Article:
The black section towards the top is actually immaterial, that’s been exported from Russia out of their strategic inventories that’s been going on for about 20 years. In the early years they were producing between 1.5 -- or they were exporting between 1.5 million and 2 million ounces over and above production, that’s dropped down recently. Last year it was about 250,000 ounces. This year it appears it might be more or like 500, but our projection going forward is that that remains minimal.
And then lastly is the recycling, which is the brown at the top. What we’ve done from 2013 through 2017 with a little bit of a tweaking for reasonableness it's just to take the five year trend and project that forward. So, what you can see is that there is very little growth projected in the palladium supply. There is a little bit of new production coming on, but we believe that that will for the most part be offset by a depletion in the existing mines.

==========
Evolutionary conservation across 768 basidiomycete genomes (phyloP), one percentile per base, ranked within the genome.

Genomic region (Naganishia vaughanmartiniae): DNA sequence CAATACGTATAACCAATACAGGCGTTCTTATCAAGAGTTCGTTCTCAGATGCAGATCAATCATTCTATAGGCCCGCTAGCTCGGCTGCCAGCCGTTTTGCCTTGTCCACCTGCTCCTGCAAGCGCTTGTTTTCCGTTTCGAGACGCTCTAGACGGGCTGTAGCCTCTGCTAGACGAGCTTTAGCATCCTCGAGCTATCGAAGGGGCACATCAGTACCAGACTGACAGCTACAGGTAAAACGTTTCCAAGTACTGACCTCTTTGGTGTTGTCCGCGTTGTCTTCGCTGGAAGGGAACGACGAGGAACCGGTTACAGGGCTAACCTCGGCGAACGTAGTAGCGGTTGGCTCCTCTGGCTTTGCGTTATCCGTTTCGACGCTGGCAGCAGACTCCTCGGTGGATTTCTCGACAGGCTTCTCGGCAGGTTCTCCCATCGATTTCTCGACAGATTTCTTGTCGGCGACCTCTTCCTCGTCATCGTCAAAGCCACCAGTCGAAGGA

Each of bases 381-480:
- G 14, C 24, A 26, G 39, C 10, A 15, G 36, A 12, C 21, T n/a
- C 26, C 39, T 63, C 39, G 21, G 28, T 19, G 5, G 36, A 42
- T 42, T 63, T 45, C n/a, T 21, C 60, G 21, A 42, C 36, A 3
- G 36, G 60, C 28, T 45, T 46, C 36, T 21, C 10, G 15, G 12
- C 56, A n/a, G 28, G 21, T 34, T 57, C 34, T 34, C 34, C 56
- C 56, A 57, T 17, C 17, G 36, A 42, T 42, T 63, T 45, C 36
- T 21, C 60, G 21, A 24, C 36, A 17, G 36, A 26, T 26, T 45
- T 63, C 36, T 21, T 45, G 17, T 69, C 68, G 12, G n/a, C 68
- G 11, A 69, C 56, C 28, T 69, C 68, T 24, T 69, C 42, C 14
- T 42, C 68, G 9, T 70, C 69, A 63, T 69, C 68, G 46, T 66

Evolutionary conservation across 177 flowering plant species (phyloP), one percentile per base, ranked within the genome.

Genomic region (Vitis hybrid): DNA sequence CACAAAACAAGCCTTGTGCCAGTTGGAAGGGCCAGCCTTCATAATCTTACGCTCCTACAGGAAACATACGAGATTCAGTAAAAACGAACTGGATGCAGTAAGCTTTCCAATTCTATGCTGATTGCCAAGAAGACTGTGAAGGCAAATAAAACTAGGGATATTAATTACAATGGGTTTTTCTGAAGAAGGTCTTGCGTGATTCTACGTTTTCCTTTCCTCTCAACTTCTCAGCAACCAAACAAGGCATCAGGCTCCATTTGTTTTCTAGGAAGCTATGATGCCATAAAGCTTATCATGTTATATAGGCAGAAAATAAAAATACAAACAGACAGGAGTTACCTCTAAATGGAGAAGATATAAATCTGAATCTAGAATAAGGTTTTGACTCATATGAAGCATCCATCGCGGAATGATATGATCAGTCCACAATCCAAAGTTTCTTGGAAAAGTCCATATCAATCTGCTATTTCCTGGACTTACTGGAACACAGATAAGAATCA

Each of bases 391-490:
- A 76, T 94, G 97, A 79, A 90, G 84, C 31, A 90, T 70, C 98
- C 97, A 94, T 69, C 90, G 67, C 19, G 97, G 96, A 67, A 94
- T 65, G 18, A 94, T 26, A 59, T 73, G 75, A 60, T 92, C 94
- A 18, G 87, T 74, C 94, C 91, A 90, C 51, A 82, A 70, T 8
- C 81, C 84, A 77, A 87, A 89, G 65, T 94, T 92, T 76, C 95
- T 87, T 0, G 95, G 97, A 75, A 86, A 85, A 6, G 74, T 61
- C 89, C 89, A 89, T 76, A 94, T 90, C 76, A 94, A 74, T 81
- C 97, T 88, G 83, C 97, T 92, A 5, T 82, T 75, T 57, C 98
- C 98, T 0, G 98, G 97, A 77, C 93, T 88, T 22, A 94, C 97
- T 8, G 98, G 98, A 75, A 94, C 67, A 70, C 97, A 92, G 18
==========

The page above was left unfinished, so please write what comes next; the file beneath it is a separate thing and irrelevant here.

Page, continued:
Turning to the demand side of the palladium market; we can see that by far the largest component of demand for palladium 70% last year well was for automotive catalytic converters. There are other minor segments of that market including electrical at 13% and then dental, chemical and jewelry as other minor segments. Doing sort of the same thing that we did on the supply side; we’ve layered in the contribution for the last six or seven years and then projected for the next five years; in this case just projecting using historic five year rates which does reflect the affect of the downturn as well.